One of the finest and funniest chroniclers of modern England, Jonathan Coe, comes to Belfast International Arts Festival for the first time to read from and talk about his new novel Bournville, at The Black Box. His new state-of-the-nation novel covers 75 years of social change – from James Bond to Princess Diana, from wartime nostalgia to the world wide web – and a nation’s love affair with chocolate, as seen by four generations of a family in Birmingham.

Ensuring that BIAF22 can reach the global arts community, two of France’s most original and acclaimed novelists join a special digital event on 15th October as part of the festivals longstanding partnership with the Institut Français. GauZ, who lived in Paris as an undocumented student before returning to Côte d’Ivoire, and David Foenkinos will discuss their novels Standing Heavy (GauZ), a funny and eye-opening tour of modern Franco-African history through the eyes of undocumented workers from Côte d’Ivoire, and The Martins (Foenkinos), a playful story of a Parisian writer who decides to write a book about the first person he sees in the street.

To explore the full programme and purchase tickets, visit belfastinternationalartsfestival.com

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Westival – Westport Music and Arts Festival takes place from 26th -31st October with a multi-disciplinary programme, including writing workshops and literary events. From spoken-word and hip-hop workshops with Max Zanga, to an evening of poetry and music with award winning poet, Geraldine Mitchell and Tim Rogers. Drink wine with The Philosopher’s Hat Club and Savoir Fare to ask Who was Socrates and why is he still important to us?, or join Skein Press at their special author event to discuss underrepresented voices in Irish writing. All events from €5.00- €15.00. Available to book at westival.ie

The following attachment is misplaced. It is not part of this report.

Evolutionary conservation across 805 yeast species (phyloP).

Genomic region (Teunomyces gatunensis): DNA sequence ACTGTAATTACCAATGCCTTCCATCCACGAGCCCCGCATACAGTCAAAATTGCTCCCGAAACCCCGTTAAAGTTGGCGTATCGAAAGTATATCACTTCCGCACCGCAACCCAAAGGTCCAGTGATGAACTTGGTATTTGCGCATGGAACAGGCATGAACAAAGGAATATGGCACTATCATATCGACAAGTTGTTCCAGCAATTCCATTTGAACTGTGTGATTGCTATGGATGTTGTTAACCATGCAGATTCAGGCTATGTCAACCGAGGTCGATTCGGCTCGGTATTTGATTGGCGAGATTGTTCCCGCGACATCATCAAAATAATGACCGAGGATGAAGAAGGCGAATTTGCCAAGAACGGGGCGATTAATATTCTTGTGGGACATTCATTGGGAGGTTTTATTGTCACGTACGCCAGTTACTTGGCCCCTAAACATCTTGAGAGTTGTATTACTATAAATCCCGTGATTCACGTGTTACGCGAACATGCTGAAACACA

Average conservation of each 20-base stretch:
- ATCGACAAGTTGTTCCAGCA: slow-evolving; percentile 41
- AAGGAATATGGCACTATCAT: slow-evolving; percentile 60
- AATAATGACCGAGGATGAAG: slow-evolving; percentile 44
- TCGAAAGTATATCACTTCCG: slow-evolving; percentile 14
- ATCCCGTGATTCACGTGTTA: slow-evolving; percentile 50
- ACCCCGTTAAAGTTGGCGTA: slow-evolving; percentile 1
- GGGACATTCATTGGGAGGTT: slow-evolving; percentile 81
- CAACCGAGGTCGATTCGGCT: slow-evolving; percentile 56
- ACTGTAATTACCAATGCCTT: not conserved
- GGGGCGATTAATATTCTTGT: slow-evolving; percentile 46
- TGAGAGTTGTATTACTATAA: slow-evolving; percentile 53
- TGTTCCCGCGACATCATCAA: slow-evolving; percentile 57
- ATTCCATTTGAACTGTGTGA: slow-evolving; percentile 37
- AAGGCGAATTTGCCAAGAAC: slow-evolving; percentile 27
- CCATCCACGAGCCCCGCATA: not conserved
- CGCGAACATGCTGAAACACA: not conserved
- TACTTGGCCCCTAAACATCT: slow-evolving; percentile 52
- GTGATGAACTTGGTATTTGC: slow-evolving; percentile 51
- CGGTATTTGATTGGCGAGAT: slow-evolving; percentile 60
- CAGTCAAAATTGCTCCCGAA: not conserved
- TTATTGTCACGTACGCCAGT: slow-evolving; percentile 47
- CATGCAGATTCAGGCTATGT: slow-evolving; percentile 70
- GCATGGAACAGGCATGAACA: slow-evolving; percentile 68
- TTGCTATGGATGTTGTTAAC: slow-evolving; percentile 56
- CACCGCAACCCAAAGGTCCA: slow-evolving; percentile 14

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Dublin Book Festival 2022, running from November 8th to 13th, will showcase the wealth of talented authors, illustrators and poets published in Ireland while giving a platform to new voices. From intriguing in-conversation events, from Irish women’s speeches to crime to discussions around the literary scene in Ireland, explore the ever-popular walking and boat tours, photograph exhibitions and the new DBF Festival Hub in Dublin Castle.